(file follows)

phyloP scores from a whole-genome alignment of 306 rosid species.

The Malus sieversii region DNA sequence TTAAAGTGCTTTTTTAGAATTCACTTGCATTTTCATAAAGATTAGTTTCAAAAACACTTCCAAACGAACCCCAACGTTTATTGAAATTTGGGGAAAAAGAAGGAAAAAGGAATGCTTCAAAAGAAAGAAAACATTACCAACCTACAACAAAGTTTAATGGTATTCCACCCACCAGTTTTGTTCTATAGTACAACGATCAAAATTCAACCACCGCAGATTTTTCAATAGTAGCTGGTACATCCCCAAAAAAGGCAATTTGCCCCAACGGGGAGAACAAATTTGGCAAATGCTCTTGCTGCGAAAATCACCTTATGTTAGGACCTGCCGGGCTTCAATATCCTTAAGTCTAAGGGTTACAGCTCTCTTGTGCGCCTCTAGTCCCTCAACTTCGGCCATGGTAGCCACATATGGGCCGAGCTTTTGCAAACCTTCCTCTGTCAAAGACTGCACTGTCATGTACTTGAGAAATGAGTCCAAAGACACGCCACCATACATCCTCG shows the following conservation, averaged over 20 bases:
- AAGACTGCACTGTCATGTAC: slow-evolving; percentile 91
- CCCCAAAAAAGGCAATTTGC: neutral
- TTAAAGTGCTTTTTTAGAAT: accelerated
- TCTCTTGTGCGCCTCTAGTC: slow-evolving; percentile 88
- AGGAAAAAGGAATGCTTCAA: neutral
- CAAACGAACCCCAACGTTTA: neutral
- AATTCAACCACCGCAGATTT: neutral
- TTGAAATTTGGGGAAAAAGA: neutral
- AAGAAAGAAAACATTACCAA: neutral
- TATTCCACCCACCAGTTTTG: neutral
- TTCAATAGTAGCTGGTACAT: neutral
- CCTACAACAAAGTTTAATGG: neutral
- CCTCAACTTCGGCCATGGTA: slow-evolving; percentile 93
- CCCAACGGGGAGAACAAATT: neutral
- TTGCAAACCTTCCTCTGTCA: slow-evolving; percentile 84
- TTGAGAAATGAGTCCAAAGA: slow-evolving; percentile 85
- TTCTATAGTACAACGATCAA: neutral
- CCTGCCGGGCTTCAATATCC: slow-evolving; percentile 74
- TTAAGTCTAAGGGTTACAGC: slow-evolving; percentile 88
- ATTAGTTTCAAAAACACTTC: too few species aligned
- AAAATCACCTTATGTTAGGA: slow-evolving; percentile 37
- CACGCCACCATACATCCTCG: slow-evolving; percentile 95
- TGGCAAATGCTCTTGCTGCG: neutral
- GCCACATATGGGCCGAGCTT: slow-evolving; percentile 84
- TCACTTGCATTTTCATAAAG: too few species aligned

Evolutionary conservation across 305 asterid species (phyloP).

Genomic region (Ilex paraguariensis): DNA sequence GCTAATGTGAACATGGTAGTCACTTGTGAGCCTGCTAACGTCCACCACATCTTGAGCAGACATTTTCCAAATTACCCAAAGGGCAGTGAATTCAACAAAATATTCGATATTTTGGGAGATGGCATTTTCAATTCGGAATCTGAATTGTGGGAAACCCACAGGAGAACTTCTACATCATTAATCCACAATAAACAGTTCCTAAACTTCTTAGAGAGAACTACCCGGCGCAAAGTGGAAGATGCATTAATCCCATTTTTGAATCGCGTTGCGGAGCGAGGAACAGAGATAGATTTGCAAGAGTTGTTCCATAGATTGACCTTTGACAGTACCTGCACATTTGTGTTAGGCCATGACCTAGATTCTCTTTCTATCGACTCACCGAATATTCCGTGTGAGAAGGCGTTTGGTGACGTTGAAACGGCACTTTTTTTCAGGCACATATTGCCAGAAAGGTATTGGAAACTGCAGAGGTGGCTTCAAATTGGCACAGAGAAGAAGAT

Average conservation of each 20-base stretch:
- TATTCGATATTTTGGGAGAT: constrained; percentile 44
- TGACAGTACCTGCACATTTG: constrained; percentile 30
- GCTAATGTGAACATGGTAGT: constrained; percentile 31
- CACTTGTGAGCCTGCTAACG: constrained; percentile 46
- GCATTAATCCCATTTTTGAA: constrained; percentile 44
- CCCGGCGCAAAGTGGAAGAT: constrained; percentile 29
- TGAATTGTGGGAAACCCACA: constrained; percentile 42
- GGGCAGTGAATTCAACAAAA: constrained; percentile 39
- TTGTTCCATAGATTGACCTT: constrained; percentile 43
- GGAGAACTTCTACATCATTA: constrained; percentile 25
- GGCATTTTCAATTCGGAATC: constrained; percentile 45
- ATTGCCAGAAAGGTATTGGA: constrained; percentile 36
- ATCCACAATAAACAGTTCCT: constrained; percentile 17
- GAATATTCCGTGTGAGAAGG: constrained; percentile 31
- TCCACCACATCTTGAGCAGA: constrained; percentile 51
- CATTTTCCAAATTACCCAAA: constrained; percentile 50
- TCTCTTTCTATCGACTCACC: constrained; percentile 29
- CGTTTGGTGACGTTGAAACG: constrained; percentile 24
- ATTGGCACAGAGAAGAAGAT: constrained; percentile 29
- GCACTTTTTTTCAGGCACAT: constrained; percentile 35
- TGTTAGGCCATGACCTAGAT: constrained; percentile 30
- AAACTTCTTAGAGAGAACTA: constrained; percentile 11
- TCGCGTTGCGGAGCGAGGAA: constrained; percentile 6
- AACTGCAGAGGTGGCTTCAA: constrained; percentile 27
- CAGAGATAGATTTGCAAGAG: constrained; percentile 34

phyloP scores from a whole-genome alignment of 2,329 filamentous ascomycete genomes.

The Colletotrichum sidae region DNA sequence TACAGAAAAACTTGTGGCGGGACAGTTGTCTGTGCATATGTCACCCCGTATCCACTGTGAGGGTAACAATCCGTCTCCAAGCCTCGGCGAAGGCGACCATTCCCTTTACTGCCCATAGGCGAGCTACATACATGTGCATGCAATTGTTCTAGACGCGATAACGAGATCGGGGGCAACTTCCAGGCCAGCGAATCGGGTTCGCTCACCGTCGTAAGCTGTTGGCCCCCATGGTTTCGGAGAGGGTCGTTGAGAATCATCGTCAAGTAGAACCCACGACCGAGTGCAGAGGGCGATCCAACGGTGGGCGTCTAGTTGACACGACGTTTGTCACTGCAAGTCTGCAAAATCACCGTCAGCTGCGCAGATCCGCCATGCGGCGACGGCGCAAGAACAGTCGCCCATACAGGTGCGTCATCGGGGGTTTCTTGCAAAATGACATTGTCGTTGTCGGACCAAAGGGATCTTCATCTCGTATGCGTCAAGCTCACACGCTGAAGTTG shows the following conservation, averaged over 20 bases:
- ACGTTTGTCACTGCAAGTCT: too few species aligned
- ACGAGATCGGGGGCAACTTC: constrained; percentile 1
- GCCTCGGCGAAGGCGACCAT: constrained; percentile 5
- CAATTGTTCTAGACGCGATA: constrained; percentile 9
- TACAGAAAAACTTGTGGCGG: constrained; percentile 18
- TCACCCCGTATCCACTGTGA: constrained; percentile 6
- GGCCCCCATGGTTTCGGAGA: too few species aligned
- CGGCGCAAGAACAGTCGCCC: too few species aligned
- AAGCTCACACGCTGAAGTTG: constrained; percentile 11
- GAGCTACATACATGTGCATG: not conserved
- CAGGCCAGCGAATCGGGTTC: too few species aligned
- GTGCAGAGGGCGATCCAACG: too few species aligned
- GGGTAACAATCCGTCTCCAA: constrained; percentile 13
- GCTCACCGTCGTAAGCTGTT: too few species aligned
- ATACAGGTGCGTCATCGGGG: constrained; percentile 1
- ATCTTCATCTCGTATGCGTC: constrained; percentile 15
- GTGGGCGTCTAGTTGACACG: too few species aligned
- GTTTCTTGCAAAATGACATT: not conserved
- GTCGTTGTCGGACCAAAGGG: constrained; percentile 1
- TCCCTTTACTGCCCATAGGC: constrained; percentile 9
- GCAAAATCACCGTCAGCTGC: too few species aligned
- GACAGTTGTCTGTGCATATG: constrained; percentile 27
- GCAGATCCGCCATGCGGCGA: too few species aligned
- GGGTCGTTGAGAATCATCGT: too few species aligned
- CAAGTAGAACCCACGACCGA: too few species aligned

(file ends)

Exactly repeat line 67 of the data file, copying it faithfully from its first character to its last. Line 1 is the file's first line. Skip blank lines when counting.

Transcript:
- GAGCTACATACATGTGCATG: not conserved